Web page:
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PartSelect Number PS419017
This dryer timer is used to control the unit's cycles by regulating the length of time that power is directed to each setting.
This part works with the following brands: Frigidaire, Gibson, Kelvinator, Kenmore, Tappan & White-Westinghouse.
This part fixes the following symptoms:
1) Disconnect dryer from power.2) Use a large standard screwdiver to push in 2 clips on the front side of the dryer between the main body and hood. Hood then lifts up on hinges mounted in the back. Secure hood.3) Pull off timer knob and remove 2 screws.4) Write down the color sequence of wires attached to old timer.5) Remove wires to old timer using needle nose plyers grasped at the wire connector.6) Attach wires in the correct sequence to new timer and reassemble dryer.
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Were these instructions helpful?
Removed back of the control panel. Removed 2 screws unplugged the wires. Plugged wires into the new timer, put the back cover on. Worked great.The repair man was going to charge us twice the cost of the part ($150) plus labor. He even recommended buying a new dryer rather then putting the money into fixing this one!
I unplugged the dryer and then removed the top sheet metal cover with a nutdriver. I removed old timer with a phillips #2 screwdriver. I drew a diagram showing which color wires were connected to each point on the old timer. I unplugged the wires (a needle nose plier was needed for some of the tighter connectors) from the old timer and then connected the new timer. The whole repair would have been less than 30 minutes, but I dropped a screw into the open dryer. I had to remove the front sheet metal to retrieve the screw. This was the only annoying part and probably doubled the repair time, but even this was not too hard. I hate this dryer and will never buy another Fridigaire appliance, but I am happy with the quick service of PartSelect.com. It was faster and a lot cheaper for me to buy the part and do it myself instead of scheduling a repair.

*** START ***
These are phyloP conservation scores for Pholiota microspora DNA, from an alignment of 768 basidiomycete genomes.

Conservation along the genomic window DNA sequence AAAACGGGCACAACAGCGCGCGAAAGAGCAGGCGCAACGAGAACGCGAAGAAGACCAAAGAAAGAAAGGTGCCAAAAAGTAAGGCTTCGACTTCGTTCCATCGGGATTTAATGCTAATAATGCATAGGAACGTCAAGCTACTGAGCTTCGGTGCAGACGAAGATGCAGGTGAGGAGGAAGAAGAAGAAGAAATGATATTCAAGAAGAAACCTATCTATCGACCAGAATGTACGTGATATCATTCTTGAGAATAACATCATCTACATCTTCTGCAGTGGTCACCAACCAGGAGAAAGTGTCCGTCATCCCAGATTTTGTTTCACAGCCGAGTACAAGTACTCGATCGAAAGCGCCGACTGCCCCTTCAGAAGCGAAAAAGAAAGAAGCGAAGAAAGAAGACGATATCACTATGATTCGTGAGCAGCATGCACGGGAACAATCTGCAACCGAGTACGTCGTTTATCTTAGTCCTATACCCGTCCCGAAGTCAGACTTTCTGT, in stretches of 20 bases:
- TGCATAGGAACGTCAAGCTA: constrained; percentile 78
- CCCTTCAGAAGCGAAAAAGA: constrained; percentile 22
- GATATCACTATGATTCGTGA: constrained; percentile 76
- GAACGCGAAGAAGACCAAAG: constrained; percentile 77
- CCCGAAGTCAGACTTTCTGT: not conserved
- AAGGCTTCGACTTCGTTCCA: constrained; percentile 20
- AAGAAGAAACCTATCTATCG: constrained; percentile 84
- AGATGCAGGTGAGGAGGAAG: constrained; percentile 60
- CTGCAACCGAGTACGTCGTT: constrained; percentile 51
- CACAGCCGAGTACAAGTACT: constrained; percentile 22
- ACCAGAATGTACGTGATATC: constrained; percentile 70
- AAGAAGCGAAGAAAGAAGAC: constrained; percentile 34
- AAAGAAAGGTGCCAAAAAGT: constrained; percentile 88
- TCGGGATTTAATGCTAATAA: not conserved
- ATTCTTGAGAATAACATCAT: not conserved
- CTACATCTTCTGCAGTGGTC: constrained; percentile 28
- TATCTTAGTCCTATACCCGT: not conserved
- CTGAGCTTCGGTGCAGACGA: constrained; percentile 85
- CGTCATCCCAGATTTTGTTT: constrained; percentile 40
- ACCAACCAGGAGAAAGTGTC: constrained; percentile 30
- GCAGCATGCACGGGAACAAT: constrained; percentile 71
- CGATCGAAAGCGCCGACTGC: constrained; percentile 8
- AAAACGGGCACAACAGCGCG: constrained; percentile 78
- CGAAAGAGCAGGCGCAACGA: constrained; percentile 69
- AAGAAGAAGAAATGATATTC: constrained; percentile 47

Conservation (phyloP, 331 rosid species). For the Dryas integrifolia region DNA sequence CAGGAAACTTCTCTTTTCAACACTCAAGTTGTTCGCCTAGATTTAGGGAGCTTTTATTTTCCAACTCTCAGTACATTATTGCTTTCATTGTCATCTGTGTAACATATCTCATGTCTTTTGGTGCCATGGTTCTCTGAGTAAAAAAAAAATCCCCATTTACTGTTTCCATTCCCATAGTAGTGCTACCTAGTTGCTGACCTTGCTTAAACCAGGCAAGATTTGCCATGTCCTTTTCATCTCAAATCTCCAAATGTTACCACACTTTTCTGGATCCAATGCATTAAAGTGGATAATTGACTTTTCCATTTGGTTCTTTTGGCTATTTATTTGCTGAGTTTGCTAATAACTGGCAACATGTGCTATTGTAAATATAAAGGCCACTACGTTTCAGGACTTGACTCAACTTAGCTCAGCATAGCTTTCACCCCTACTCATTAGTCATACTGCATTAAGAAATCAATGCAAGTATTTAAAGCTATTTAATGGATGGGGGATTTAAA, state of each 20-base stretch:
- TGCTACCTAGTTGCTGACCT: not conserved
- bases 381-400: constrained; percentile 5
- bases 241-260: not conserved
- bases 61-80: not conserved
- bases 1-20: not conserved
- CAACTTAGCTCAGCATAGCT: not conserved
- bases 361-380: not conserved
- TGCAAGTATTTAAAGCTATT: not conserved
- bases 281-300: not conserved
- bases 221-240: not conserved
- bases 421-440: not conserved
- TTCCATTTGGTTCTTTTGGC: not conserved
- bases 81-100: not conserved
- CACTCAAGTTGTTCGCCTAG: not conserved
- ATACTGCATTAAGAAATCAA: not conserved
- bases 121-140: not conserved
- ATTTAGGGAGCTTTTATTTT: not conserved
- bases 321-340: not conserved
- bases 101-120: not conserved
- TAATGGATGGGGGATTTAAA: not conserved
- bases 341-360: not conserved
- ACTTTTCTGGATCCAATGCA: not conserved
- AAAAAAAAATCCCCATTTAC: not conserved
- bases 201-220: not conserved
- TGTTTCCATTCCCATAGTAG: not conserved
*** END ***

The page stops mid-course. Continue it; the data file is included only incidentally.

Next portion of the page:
After opening the lid, I used a can of compressed air to clear out the area of the timer. I transfered as many wires as I could while the timer was in it's original place, then when I could'nt reach any more I removed the old unit and did it one by one. It's quite a simple task if you don't get ahead of yourself, and pay attention. Having a aptitude for this helps also.
1. Unplug or disconnect power.2. Remove dryer top and knob My top was an undercounter so I removed only the four 1/4 inch head screws.3. Unscrew, from the front, the two timer screws.3a. Compare the new unit with the old to be sure the new part is the proper replacement part. Mine was.4. Note and record on paper the positions, colors, etc. of the seven or so wires.5. Remove the three or so wires that are nearest and easiest.6. Rotate the timer body and remove the other wires.7. Assembly is the reverse. Be sure to refer to your drawing of the electrical wire connections.I spent around two hours on the project though, replacing duct tape with aluminum tape on the 4" exhaust pipe connection, vacuuming lint, cleaning the dryer etc. But the actual replacement of the timer was quick and easy.
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